Celebration Comes to Jay Street Garden
June 22nd 2012 · 2 Comments
It was a hard sell for Theresa Mott’s BOCES GED class on Good Friday when she first brought them to the Jay Street Garden. The day was cold and dreary and the plot looked like the neglected place it was. There were plenty of weeds and dead leavings from the year before in every bed. Sticks and twine leaning and twisted, beds were trash strewn and half empty of soil. The place was a disaster.
But Theresa knew that beyond the mortal view there was growth to come. Growth in the soon to be cleared and tended beds and growth in her students for the transformation they would soon be a part of.
That transformation was realized 10 weeks later when those same students, who had come complaining and foot dragging, were in the garden to celebrate and bless the work they had done with a picnic. Work done, not only in the Jay Street Community Garden but, in the classroom as well. There were graduates among the picnickers.
These new Urban Gardeners are also DSS recipients who are mandated to work in exchange for their monthly allotment. What they had begun to receive in exchange for their work in the garden was the beginning of a season’s bounty of fresh organic produce. It has come in the form of pounds of musculin mix lettuce, mustard greens, radishes and Swiss chard.
The first ‘fruits’ were actually tender dandelion greens for salad or cooking and dandelion roots for tea. Cassandra Harris-Lockwood, CEO of For The Good, Inc. is also the Garden Manager this year and is also an herbalist. She explained to the students in the Spring that dandelion is an edible herb and that the root in particular is beneficial. Many of the student took home pounds of the early tender greens prior to budding.
Harris-Lockwood also brought the healing herb comfrey to the garden for transplanting and explained that Native Americans refer to it as ‘bone-knit.’ It came in handy when one of the gardeners was stung by a bee and the herb immediately eased the pain.
The students are being trained in intensive organic gardening techniques. They are learning intensive planting, succession planting and companion planting. Over the course of the summer they will be introduced to non-toxic pest control applications and how to harvest crops so that plants, like lettuce and kale continue continue to produce throughout the season.
Another major player of the garden scene has been Lead Gardener, Larry Drake of Feed Our Vets. Larry is at the Garden Mondays, Wednesday, and Fridays. He keeps the lawns mowed, the weeds wacked, tends to planting and moves fill. The day of the picnic Larry was the man on the grill, keeping hotdogs and hamburgers coming.
Most everyone brought something for the pot luck portion of the meal, including the Hamilton College gardeners who came.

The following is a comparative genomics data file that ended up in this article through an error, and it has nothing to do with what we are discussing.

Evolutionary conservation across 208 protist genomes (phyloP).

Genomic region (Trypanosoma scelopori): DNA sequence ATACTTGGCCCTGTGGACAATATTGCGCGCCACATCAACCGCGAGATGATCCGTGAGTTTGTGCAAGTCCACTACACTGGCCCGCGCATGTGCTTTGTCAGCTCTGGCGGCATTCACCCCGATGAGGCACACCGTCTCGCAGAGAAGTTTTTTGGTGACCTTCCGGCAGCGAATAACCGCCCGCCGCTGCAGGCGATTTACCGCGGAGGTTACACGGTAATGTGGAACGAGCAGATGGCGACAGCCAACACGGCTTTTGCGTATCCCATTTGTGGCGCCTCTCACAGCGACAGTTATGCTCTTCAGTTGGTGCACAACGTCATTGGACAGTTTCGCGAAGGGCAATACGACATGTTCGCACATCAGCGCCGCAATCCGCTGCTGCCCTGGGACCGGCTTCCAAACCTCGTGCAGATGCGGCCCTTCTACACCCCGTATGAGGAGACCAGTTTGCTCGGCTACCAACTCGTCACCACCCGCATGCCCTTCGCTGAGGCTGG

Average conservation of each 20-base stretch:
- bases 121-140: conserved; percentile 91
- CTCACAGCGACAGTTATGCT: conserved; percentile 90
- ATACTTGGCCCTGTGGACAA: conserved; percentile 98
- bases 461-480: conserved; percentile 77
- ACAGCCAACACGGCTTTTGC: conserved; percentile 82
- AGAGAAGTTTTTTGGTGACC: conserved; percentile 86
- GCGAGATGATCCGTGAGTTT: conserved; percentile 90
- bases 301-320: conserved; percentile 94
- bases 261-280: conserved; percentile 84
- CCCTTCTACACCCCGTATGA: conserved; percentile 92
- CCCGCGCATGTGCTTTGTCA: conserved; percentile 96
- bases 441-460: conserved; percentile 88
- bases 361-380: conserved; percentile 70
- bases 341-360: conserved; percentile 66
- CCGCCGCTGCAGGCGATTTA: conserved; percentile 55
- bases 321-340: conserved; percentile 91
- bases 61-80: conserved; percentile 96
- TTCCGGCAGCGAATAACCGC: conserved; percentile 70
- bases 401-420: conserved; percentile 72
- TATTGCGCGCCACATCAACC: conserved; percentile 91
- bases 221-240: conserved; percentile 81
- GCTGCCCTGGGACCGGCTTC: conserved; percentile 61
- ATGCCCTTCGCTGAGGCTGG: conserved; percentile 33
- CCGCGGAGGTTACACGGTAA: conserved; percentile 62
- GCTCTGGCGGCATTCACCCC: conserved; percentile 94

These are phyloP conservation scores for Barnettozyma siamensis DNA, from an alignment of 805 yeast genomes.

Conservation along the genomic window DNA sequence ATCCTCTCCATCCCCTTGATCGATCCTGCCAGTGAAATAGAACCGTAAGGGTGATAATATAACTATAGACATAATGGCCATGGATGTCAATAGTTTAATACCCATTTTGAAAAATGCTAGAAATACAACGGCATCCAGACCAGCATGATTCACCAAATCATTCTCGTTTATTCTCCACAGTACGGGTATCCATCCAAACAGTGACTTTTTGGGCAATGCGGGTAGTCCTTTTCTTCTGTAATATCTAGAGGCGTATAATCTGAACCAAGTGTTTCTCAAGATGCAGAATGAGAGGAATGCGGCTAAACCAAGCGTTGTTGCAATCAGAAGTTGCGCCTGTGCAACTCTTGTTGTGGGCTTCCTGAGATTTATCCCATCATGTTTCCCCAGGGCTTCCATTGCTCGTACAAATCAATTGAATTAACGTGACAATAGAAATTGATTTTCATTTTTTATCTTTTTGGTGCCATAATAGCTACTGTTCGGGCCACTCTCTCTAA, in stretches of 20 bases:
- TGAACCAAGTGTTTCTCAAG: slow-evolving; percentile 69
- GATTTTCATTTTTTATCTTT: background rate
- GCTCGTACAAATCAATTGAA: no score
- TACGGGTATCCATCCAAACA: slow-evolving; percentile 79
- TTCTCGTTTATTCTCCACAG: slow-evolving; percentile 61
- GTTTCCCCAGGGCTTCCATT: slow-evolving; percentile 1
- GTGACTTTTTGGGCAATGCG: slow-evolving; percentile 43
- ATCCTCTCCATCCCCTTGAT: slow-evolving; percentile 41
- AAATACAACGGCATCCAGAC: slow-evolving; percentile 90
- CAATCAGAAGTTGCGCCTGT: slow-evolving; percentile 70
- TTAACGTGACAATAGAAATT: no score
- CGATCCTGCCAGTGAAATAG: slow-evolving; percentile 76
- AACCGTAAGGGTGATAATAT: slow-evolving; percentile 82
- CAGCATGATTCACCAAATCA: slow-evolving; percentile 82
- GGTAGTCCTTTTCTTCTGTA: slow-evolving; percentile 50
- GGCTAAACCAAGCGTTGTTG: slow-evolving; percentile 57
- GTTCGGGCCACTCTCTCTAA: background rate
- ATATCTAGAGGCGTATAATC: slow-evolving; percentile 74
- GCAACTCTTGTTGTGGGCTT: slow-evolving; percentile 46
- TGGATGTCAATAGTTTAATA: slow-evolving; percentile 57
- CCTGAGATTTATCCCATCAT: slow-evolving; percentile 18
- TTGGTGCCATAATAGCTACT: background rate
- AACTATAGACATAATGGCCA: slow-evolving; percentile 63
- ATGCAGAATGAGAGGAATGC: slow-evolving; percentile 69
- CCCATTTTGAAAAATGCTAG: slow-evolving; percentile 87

They are lead by Hillary Joy Pitoniak who is the Greenhouse/Invertebrate Care Technician & Supervisor of the Hamilton College Community Farm. The Hamilton gardeners have brought several varieties of seedlings to Utica’s Community Gardens and have been an inspiration to the fledgling Jay Street gardeners. Their ease and expertise in the garden provided a sense of greater esteem to those who had previously resented getting their hands dirty. Working alongside the bright and capable college students added a new dimension to what had been seen as drudgery.
Fr. John Ngyuen from Old Historic St. John’s, came to the event to bless the garden and those who planted it, reading from scripture and sprinkling holy water on beds as many of the group walked along behind him.
A number of elected officials attended the gathering including Senator Joe Griffo, John Stemen, representing Assemblyman Anthony Brindisi, County Legislator Rose Ann Convertino and Councilman Frank Vescera.
Mayor Rob Palmieri showed up later in the afternoon with his Chief of Staff, Jim Murphy. Other than sampling hot dogs, hamburgers and other fare, the Mayor had the chance to toss the Frisbee with some of the participants.
Unable to attend the picnic, Representative Richard Hanna instead sent individual certificates of recognition to all of the new Urban Gardeners. This was a cherished acknowledgement for some who have never been recognized for a job well done. The crops coming forth are certainly gratification and will continue to be during the course of the season.
When Senator Joe Griffo asked one of the Gardeners, “What was the best part of all of the work?”
She answered, “Seeing the things grow.”
What she didn’t recognize was how much she and her other classmates had grown as well.
Richard Hanna added in an address to the individual participants in the Jay Street Garden for the BOCES program: Your exceptional dedication and service to this community are deeply appreciated. The selfless efforts you have displayed at the Jay Street Garden will positively impact generations to come. Thank you for committing to the future of the Mohawk Valley.
By Mark Ziobro